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Yoga Helps Manage High Blood Pressure

Yoga Helps Manage High Blood Pressure, yoga over 50, yoga in middle age
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BY MARI S. GOLD

If you have high blood pressure, adding a yoga practice to your existing regimen may be very helpful. According to a study presented at the annual meeting of the American Society of Hypertension, Howard Weintraub, M.D., a cardiologist and associate professor of medicine at NYU Langone Medical Center in New York City, who was not associated with the study said: “Yoga would be a useful adjunct in the lowering of blood pressure in certain populations.” (

Although the study did not show a direct cause-and-effect relationship, doing yoga two to three times a week was associated with an average drop in blood pressure readings from 133/80 to 130/77.  People who ate a special diet but did not practice yoga did not have as great a decrease in blood pressure.

Yoga Instructor Weighs In

Hollis Lewis, who teaches at several New York City yoga studios including YogaWorks and the New York Health & Racquet Club, feels the study findings have merit.

“Yoga goes far beyond teaching asanas, as the classic postures are known,” he points out. “The practice can also calm the mind and body by encouraging followers to focus on the breath in challenging poses and/or stressful life situations.”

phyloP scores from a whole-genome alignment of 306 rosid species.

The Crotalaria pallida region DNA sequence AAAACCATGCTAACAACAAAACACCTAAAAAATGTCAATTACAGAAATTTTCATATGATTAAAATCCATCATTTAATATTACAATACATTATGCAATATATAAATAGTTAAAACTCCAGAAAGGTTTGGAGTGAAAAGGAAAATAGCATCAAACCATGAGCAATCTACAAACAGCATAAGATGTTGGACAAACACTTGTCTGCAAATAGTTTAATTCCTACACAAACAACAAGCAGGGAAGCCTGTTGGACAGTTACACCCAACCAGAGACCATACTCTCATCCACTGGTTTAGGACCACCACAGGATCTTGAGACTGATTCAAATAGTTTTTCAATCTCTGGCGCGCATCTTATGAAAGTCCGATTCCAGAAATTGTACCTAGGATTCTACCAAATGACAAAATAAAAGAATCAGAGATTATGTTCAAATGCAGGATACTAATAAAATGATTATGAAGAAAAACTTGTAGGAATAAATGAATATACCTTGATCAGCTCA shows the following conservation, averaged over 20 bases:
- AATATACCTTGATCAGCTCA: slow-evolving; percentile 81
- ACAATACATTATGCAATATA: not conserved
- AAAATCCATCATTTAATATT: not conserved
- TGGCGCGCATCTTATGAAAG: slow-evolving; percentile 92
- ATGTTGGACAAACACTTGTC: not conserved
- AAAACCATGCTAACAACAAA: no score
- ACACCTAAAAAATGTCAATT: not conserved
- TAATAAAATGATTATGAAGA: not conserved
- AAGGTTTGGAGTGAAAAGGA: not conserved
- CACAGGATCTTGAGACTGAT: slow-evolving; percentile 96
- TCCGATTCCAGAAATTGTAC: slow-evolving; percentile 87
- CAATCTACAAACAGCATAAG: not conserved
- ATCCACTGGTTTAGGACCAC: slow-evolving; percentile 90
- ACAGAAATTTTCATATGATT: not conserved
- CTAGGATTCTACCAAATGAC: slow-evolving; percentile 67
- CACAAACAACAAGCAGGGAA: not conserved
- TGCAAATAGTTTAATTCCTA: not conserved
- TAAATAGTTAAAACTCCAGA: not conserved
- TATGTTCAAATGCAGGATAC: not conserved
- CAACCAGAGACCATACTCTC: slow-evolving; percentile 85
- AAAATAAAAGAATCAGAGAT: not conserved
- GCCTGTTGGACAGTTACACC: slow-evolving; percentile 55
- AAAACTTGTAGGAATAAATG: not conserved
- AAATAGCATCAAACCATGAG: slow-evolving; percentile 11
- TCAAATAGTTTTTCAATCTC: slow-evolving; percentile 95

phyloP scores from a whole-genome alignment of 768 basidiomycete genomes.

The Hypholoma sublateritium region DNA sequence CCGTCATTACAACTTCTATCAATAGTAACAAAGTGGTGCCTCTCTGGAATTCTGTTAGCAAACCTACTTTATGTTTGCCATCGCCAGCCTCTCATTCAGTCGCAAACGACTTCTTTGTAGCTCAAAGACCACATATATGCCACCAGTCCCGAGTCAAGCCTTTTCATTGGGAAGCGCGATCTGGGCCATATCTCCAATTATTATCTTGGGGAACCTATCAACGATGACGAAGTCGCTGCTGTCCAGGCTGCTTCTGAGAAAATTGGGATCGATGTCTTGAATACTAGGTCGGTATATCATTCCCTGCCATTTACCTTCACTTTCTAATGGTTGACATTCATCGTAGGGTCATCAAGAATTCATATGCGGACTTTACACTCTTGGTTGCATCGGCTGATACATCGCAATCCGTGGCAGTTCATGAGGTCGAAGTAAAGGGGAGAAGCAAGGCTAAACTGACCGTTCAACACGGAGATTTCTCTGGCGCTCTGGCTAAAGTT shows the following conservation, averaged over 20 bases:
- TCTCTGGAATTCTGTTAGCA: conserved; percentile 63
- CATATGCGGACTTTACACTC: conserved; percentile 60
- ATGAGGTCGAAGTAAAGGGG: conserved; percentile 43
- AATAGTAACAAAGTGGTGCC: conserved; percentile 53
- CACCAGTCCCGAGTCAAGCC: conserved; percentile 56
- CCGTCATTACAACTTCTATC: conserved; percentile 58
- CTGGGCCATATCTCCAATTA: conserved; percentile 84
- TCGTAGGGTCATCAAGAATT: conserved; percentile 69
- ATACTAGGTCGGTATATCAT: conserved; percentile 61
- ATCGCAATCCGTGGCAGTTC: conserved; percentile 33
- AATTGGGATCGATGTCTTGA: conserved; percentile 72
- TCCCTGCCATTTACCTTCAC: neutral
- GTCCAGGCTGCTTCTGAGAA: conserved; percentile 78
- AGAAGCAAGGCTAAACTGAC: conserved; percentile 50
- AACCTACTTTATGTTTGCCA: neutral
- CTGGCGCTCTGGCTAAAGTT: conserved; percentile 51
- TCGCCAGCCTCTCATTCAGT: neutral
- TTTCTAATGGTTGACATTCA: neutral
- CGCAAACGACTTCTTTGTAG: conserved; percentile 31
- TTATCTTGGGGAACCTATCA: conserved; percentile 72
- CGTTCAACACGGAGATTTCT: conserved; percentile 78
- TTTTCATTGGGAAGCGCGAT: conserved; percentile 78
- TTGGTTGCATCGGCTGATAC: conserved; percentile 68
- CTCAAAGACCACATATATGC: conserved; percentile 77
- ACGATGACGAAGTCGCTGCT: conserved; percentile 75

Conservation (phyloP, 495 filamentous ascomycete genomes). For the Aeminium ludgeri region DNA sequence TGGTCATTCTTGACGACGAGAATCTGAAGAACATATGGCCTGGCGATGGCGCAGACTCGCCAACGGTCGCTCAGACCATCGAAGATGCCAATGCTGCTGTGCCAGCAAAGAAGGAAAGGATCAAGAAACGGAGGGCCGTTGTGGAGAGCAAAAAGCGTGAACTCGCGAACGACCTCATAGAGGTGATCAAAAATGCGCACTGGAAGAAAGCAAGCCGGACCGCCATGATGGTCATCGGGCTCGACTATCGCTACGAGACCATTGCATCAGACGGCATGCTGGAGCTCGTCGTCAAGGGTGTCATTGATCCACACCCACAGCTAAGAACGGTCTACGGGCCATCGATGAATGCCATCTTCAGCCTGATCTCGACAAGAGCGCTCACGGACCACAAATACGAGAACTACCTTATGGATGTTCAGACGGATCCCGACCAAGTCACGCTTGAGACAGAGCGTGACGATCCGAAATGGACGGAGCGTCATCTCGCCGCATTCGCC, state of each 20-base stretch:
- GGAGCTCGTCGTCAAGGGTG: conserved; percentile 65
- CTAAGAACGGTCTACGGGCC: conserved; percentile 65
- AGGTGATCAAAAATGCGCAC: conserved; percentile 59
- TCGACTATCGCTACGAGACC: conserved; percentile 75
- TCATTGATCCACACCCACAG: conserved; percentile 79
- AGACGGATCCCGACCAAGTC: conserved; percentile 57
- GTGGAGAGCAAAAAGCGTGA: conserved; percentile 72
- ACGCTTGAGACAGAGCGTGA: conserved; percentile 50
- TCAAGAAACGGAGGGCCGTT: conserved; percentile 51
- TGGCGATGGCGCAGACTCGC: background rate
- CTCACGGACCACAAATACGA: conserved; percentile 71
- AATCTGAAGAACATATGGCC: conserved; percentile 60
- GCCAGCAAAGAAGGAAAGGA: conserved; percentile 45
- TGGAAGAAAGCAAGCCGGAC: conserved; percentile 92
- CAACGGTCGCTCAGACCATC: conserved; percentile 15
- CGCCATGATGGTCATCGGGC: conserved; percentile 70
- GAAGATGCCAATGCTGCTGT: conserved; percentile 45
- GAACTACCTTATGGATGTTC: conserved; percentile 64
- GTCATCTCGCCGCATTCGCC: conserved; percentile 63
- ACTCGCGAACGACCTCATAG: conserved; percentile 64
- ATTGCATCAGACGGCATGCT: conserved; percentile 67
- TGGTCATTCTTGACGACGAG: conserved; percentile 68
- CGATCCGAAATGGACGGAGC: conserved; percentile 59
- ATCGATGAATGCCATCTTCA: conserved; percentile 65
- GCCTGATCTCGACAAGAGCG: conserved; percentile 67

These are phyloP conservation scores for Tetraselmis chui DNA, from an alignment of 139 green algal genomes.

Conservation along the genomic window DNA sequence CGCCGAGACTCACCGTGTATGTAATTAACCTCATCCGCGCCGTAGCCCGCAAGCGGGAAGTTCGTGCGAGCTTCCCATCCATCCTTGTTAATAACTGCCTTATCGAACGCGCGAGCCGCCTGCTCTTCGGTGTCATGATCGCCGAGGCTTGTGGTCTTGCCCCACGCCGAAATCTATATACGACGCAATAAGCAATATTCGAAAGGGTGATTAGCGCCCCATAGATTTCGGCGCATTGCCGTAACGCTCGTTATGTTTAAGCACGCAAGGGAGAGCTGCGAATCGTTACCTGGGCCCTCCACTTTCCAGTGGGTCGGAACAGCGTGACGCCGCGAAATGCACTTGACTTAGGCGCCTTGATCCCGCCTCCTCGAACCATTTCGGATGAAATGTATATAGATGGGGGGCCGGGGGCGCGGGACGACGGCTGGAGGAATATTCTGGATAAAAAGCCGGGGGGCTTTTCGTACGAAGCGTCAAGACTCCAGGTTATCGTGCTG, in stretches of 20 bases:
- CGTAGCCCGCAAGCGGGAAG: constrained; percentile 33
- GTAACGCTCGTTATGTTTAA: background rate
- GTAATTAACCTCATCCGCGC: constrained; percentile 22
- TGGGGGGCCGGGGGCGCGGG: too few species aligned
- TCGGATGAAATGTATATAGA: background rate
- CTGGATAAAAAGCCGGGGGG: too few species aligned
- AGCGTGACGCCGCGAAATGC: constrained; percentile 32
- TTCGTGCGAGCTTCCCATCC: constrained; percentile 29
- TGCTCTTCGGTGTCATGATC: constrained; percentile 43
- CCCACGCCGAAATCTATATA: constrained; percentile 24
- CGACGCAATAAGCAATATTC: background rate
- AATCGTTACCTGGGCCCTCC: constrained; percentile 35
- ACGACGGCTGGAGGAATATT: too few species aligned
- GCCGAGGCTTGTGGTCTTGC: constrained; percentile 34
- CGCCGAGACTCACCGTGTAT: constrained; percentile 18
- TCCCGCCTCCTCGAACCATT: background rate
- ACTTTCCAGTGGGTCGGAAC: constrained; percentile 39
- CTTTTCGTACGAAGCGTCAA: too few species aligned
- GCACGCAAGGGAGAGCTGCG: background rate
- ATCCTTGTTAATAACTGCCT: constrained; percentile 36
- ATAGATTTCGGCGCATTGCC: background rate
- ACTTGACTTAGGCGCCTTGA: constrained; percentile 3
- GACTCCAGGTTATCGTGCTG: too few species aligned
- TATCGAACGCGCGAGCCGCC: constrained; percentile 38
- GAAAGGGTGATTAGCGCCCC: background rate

Dr. Weintraub said the study showed that “yoga can have a favorable effect” on hypertension. Even though the overall amount of change was small, he said, “Some large population studies have suggested that changes of this magnitude could have very significant long-term benefits.”

Another Physician Agrees

Dr. David Friedman, chief of Heart Failure Services at the North Shore-LIJ Plainview Hospital, in Plainview, N.Y. added that  “Yoga, along with deep breathing exercises, meditation and inner reflection, is a good adjunctive and integrative cardiovascular approach to better health, including lowering blood pressure, as this data suggests.”

Yogi Lewis also notes that those who practice yoga may also decide to pay closer attention to their diet. “When one lives a yogic lifestyle, it often follows that the individual gains a greater awareness of what the body needs and does not need in terms of nourishment,” he observes.  “Yogisand involved practitioners—eat and enjoy foods as close to their natural state as possible.  Eating this way helps eliminate unhealthy additives like: sodium that also helps manage blood pressure.”

So, you out there with hypertension:  Anyone for downward dog?

 

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